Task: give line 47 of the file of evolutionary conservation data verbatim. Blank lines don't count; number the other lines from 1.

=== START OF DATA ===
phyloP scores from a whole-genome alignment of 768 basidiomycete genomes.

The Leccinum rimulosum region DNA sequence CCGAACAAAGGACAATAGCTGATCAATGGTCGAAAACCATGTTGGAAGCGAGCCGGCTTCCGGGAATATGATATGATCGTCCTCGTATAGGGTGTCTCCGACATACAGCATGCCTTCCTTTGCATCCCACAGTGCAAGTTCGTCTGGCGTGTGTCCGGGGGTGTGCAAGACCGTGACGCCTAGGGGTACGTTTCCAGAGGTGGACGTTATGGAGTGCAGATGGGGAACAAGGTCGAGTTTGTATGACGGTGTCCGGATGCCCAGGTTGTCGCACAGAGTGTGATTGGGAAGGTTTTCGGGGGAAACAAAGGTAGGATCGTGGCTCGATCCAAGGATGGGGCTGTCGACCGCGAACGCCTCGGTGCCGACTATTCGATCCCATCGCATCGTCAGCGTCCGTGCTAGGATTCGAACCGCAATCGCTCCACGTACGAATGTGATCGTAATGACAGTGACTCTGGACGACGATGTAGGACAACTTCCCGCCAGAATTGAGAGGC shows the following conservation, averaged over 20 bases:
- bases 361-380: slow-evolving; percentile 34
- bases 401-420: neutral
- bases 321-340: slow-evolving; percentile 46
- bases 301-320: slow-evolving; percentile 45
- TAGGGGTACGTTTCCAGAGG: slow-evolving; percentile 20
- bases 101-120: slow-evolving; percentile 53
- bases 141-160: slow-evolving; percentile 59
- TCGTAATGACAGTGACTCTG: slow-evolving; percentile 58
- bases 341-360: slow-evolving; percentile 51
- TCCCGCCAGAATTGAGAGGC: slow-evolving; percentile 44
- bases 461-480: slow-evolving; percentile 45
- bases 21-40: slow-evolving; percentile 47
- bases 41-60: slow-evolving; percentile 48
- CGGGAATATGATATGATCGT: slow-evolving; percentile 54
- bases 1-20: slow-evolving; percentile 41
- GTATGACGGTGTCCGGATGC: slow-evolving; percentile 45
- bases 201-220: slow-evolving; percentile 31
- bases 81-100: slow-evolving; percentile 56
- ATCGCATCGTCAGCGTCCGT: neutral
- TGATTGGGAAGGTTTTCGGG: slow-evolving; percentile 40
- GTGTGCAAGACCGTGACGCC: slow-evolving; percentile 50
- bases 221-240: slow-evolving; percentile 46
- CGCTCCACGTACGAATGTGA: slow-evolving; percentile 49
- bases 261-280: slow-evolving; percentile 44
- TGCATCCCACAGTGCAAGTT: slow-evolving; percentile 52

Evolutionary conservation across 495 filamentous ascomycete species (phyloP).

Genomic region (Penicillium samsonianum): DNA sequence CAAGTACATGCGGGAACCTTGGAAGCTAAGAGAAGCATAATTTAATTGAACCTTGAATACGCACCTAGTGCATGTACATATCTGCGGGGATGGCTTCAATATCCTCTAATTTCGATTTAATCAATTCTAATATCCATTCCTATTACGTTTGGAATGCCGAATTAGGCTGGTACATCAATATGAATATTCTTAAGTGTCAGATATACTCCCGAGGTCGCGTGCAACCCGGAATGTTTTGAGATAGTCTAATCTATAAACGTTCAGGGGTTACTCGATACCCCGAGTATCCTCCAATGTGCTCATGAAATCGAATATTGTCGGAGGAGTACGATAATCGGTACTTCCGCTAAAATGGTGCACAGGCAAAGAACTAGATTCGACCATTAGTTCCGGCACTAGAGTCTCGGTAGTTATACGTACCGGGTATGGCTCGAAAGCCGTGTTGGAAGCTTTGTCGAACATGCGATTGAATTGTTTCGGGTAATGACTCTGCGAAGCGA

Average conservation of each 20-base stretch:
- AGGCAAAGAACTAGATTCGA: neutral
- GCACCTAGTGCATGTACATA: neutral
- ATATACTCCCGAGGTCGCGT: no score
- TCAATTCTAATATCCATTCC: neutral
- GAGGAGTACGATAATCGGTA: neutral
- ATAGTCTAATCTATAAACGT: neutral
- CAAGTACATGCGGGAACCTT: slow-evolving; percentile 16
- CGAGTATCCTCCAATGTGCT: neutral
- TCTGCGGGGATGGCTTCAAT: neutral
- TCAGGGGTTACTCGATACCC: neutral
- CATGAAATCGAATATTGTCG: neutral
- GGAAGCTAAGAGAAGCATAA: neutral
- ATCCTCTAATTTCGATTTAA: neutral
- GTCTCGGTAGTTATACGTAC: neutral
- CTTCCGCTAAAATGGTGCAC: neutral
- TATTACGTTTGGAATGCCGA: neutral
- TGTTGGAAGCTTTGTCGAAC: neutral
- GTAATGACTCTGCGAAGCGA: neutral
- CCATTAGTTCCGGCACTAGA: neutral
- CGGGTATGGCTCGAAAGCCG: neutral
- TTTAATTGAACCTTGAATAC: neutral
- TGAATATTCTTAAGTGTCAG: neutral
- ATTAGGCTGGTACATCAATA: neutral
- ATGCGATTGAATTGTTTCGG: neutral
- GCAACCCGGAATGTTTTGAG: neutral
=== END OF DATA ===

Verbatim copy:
- TGTTGGAAGCTTTGTCGAAC: neutral